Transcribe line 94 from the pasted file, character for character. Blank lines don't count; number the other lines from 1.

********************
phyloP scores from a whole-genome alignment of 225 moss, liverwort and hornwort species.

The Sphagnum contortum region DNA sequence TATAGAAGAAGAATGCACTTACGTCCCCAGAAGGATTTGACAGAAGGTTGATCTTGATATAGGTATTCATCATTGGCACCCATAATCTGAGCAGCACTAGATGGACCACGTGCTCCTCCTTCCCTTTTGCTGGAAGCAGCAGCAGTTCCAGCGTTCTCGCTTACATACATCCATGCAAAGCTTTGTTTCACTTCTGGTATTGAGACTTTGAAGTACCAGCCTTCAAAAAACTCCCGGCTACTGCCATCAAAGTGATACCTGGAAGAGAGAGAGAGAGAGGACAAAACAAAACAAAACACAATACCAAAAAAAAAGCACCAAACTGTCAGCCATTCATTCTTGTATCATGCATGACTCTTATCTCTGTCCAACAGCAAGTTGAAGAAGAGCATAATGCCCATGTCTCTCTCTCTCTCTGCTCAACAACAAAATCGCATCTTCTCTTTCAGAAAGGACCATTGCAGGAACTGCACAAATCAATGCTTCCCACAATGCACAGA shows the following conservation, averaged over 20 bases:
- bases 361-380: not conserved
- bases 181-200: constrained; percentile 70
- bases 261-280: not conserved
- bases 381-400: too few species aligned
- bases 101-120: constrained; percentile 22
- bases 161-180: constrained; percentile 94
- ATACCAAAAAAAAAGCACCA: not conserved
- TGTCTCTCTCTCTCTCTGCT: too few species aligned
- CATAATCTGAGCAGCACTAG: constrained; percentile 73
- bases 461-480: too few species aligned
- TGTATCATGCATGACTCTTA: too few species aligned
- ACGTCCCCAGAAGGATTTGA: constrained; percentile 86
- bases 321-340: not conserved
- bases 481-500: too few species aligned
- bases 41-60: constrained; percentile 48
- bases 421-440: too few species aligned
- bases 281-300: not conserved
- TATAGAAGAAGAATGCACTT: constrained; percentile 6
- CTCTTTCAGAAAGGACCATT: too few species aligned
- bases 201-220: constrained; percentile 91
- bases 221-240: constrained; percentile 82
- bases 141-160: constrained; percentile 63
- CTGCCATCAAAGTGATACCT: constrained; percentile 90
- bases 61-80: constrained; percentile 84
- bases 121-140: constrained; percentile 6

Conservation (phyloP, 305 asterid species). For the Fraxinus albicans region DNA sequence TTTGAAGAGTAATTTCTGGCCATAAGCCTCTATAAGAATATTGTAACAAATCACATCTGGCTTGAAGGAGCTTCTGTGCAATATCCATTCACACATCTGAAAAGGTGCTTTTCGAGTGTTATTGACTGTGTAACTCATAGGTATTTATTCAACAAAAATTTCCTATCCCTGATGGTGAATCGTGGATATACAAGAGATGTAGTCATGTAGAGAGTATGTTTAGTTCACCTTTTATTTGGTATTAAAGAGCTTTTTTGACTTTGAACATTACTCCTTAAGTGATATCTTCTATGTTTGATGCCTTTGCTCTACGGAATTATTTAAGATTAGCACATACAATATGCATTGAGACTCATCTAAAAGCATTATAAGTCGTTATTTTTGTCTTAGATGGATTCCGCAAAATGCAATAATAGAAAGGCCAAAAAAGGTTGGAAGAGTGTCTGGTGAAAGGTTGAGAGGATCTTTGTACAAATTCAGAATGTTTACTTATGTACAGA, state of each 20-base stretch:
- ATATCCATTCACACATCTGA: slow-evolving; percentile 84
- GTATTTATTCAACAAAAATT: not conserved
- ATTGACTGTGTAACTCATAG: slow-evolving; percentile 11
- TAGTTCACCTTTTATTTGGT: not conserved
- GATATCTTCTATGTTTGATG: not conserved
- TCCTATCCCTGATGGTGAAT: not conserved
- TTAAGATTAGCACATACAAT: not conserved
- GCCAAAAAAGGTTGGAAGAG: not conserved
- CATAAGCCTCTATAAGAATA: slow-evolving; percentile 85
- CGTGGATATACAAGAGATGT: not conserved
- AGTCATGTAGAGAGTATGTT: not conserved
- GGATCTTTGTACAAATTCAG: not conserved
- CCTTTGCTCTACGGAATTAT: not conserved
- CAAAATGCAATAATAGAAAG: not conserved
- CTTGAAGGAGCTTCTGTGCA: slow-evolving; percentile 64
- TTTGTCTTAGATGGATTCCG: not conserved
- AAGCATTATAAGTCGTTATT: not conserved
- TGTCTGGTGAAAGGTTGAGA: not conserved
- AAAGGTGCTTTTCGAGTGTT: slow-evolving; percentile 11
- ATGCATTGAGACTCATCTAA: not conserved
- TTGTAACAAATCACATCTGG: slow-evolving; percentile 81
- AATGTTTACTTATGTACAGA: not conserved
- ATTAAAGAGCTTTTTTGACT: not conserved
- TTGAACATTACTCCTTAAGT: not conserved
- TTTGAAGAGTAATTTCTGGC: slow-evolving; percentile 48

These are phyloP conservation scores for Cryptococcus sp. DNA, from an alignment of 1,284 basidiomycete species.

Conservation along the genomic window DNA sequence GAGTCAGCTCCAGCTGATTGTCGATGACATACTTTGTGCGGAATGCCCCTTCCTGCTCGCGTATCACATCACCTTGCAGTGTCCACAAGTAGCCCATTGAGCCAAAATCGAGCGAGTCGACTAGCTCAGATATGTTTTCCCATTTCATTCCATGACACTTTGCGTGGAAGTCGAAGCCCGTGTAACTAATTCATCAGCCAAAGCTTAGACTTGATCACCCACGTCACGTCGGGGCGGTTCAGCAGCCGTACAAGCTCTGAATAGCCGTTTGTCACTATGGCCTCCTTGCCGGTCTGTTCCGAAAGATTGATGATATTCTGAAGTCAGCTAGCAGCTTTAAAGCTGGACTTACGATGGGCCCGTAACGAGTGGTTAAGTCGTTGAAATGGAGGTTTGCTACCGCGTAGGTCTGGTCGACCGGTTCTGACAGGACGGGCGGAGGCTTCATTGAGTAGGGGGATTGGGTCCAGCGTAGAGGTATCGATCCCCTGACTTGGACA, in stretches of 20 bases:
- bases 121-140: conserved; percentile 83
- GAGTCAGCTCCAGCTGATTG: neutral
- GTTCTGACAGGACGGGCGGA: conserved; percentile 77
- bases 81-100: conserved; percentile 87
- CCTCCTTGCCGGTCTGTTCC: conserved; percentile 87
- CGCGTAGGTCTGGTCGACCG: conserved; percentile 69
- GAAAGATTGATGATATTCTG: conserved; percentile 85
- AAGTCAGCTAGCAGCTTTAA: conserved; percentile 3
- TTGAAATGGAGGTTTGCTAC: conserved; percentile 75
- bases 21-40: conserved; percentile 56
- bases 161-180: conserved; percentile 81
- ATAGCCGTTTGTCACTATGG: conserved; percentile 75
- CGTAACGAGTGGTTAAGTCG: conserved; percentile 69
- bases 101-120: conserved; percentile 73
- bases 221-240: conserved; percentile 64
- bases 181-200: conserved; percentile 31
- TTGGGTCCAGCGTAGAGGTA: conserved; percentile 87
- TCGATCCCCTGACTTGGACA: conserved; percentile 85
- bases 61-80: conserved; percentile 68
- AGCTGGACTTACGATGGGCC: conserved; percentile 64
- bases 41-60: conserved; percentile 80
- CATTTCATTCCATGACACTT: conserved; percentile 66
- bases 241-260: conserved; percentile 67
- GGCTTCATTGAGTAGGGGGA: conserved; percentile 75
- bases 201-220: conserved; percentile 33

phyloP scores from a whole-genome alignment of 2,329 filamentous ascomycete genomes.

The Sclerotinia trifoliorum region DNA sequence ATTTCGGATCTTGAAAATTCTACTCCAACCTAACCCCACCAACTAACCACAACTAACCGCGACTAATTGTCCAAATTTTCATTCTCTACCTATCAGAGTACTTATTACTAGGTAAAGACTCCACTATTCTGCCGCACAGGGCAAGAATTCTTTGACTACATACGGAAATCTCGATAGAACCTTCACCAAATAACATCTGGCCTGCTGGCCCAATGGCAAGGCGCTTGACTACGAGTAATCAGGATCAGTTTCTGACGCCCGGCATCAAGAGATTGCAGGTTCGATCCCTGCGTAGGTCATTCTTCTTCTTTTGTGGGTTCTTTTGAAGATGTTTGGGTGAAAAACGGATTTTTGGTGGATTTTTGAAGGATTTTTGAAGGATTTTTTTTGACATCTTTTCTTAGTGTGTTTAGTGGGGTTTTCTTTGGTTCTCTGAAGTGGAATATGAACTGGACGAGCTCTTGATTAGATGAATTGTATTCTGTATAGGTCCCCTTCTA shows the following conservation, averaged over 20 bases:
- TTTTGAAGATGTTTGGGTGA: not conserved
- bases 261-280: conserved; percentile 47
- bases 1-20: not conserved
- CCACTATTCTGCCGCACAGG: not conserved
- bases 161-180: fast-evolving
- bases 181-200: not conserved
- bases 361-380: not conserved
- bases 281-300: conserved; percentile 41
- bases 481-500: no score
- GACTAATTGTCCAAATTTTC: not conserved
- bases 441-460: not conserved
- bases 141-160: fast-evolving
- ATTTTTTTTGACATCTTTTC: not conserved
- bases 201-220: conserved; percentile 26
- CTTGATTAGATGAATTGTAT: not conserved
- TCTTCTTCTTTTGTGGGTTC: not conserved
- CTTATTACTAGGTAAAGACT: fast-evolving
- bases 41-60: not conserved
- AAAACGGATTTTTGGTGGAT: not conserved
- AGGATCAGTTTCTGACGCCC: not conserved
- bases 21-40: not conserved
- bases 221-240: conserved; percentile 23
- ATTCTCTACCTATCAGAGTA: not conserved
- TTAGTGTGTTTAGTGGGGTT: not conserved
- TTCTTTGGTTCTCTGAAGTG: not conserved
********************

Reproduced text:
- bases 141-160: fast-evolving